Second, whatever position we take on the role of women must be consistently adhered to in all passages, and we can’t change interpretations depending on the course title. When we study the Fall of Man while studying Romans, we must treat the curse of Eve the same as when we teach Marriage, and the same as when we teach The Role of Women in the Church. Read the literature in your Sunday school classes on these topics over the last few years, and you will find that we often change interpretations with the course title.
But third — and this may the hardest one — we must be able to measure the interpretation against God’s own application of the rule. If we insist that a rule is eternal, then we have all of history to see if God agrees. How has God dealt with women throughout time?
We must remember that God’s curse on Eve (Genesis 3:16) was squarely in effect throughout the Old Testament, and even today the domination of wives by husbands continues even in some Christian homes. Thus, when we look at history, we don’t expect to see men and women treated equally. Rather we expect that men will dominate women, as God said in Genesis 3. But if Genesis 3 is a curse rather than a command, we also expect there will be notable exceptions from the general rule, proving the curse to be a curse and not a law and pointing us to God’s Edenic ideal.
We start with the Old Testament. During the age of Abraham, Isaac, Jacob, and Joseph, there were no woman rulers. But after the Law of Moses was given, things changed.
The Law of Moses normally treats men and women exactly the same. There are some places, however, where men are preferred over women. And in a few instances, the Law shows a preference for women. But these have been erased by Jesus.
In the temple, there was a Holy of Holies that could be entered by the high priest (always a man) and only on the Day of Atonement. But the writer of Hebrews tells us that these rules have been eliminated. All Christians may now enter the Holy of Holies itself (“Most Holy Place,” in the NIV):
(Heb 10:19-22) Therefore, brothers, since we have confidence to enter the Most Holy Place by the blood of Jesus, by a new and living way opened for us through the curtain, that is, his body, and since we have a great priest over the house of God, let us draw near to God with a sincere heart in full assurance of faith, having our hearts sprinkled to cleanse us from a guilty conscience and having our bodies washed with pure water.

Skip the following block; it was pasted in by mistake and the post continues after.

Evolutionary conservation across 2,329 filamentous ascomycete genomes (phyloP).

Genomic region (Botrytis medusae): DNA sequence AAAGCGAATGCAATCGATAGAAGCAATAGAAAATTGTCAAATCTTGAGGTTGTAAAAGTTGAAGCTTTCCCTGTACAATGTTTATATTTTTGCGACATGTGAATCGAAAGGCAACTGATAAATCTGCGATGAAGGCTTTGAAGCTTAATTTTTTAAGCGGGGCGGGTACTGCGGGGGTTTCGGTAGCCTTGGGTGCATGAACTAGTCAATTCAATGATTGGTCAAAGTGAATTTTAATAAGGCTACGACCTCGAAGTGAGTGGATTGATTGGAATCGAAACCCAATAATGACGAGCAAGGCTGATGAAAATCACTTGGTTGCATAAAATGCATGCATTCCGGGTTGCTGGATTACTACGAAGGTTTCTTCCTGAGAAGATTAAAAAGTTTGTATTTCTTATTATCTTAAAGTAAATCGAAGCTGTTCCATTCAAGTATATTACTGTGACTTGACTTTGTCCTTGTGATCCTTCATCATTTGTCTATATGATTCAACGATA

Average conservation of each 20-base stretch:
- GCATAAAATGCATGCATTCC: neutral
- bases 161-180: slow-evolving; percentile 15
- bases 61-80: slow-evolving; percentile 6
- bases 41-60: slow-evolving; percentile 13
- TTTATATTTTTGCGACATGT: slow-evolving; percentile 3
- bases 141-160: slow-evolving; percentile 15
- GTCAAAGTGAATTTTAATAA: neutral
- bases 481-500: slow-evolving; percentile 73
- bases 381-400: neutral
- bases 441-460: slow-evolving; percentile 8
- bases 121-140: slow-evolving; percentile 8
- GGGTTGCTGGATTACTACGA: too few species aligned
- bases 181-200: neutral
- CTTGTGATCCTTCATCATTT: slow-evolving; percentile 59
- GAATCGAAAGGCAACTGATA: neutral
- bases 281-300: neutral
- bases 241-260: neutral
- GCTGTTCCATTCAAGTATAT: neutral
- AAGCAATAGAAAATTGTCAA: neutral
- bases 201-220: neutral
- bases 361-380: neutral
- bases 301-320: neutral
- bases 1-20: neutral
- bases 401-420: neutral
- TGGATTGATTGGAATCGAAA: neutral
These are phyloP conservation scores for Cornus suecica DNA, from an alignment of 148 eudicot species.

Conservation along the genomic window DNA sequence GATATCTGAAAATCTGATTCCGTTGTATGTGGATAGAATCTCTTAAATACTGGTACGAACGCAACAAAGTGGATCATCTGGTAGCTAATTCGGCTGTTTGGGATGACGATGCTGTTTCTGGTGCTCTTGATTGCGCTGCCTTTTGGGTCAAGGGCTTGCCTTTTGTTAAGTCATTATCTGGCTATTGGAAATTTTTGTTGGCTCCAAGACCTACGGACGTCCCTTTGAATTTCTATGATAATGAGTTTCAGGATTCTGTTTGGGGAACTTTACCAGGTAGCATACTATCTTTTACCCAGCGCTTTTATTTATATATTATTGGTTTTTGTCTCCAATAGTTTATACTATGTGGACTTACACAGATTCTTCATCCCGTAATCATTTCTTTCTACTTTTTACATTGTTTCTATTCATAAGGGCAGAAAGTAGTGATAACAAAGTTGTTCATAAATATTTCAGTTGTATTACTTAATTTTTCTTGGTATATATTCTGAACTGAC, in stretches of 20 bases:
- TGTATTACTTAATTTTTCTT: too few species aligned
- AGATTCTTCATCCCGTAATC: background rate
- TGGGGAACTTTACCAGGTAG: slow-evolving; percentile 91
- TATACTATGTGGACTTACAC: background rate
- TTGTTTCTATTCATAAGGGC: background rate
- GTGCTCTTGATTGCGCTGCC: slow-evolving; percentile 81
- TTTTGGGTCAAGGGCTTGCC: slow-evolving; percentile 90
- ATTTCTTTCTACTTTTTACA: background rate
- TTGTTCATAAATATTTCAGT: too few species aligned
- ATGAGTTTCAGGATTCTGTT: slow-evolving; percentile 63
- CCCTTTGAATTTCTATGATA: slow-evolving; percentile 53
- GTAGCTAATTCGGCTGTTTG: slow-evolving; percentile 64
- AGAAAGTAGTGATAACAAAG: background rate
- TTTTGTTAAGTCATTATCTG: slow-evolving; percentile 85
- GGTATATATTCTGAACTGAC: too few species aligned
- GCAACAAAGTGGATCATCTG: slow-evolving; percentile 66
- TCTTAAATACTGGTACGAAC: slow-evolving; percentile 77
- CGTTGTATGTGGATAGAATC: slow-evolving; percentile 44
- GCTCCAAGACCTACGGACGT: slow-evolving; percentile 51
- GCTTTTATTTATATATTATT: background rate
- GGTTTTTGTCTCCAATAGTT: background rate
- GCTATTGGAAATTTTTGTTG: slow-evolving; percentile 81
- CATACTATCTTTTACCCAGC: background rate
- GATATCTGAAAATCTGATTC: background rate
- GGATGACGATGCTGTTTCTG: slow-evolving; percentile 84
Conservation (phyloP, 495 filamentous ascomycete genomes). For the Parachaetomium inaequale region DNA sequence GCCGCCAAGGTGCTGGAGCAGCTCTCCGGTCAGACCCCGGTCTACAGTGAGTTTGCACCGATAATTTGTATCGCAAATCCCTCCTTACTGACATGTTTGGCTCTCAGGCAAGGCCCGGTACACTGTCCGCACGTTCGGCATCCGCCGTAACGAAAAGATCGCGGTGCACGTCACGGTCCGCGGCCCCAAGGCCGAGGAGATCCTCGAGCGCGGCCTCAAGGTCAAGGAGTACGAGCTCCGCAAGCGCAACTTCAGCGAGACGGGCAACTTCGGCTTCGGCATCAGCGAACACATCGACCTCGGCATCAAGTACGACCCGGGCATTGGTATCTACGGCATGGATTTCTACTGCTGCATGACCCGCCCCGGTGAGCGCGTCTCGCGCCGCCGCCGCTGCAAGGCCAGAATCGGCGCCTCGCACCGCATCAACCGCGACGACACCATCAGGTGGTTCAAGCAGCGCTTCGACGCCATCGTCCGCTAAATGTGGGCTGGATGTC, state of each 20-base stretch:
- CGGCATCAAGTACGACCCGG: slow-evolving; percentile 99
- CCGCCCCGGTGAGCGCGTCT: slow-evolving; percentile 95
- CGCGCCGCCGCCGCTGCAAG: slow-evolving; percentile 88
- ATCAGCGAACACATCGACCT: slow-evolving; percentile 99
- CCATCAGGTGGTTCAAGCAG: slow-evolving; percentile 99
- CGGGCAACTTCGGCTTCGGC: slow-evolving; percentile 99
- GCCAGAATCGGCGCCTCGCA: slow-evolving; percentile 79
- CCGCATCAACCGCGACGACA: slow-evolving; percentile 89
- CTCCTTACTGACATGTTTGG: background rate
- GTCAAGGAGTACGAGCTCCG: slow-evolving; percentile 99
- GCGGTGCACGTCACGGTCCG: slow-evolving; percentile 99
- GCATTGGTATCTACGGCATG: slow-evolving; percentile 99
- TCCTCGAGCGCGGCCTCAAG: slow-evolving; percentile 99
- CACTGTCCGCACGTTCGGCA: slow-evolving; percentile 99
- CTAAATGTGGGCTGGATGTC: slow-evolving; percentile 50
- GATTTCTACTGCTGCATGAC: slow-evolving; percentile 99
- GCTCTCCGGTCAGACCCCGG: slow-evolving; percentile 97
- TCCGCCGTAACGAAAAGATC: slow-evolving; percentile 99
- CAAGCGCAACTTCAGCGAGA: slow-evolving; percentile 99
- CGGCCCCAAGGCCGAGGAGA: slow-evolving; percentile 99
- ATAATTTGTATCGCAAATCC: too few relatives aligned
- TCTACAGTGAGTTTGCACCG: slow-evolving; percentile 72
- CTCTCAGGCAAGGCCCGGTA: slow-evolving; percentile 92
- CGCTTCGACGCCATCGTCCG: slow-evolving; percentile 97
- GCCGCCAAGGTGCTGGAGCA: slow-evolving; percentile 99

All Christians are able to enter the Most Holy Place, regardless of what position they would have had under the Law of Moses. Moreover, Peter teaches us that we are now all priests. The Church is a “holy priesthood.” (1 Peter 2:5). And so we see that even the most “sexist” rules of the Mosaic Dispensation have been reversed and eliminated in Jesus!
Many of us were taught as children that the temple had a court for Gentiles, which was further from the altar than the court for women, which was further away from the altar than the court for Jewish men. Many of us had Bibles with maps in the back, with a separate page showing the layout of the temple’s courts. What the maps didn’t tell us is that this arrangement didn’t come from the Law. Rather, this separation came later as a matter of rabbinic tradition. This is not God’s plan.
Miriam. Miriam, the sister of Moses, was subject to Moses, as was all Israel, and yet she was a prophetess.
(Exo. 15:20) Then Miriam the prophetess, Aaron’s sister, took a tambourine in her hand, and all the women followed her, with tambourines and dancing.
See how a “prophet” is defined in the Law:
(Num 12:6) he said, “Listen to my words: “When a prophet of the LORD is among you, I reveal myself to him in visions, I speak to him in dreams.”
In fact, the Bible also calls her a “leader” of all Israel.
(Micah 6:4) I brought you up out of Egypt and redeemed you from the land of slavery. I sent Moses to lead you, also Aaron and Miriam.
Miriam was certainly lower ranking than Moses, but no distinction is made between her and Aaron. Aaron was the high priest, and while Micah subordinates the prophetess and the priest to Moses, he subordinates neither to the other.
A note on translation — Micah doesn’t say “leader.” Rather, he says that God sent Moses, Aaron, and Miriam “before you.” But it’s manifestly a metaphor for leadership, the image being much like that of a shepherd leading sheep by walking ahead of them.
Indeed, in context, this is one of several events recounted by Micah as part of God’s salvation of Israel. He is saying that his placing Miriam before the people, that is, in a leadership position, is part of how God saved Israel.
“O my people, what have I done to you?
How have I wearied you? Answer me!
4 For I brought you up from the land of Egypt
and redeemed you from the house of slavery,
and I sent before you Moses,
Aaron, and Miriam.
5 O my people, remember what Balak king of Moab devised,
and what Balaam the son of Beor answered him,
and what happened from Shittim to Gilgal,
that you may know the saving acts of the Lord.”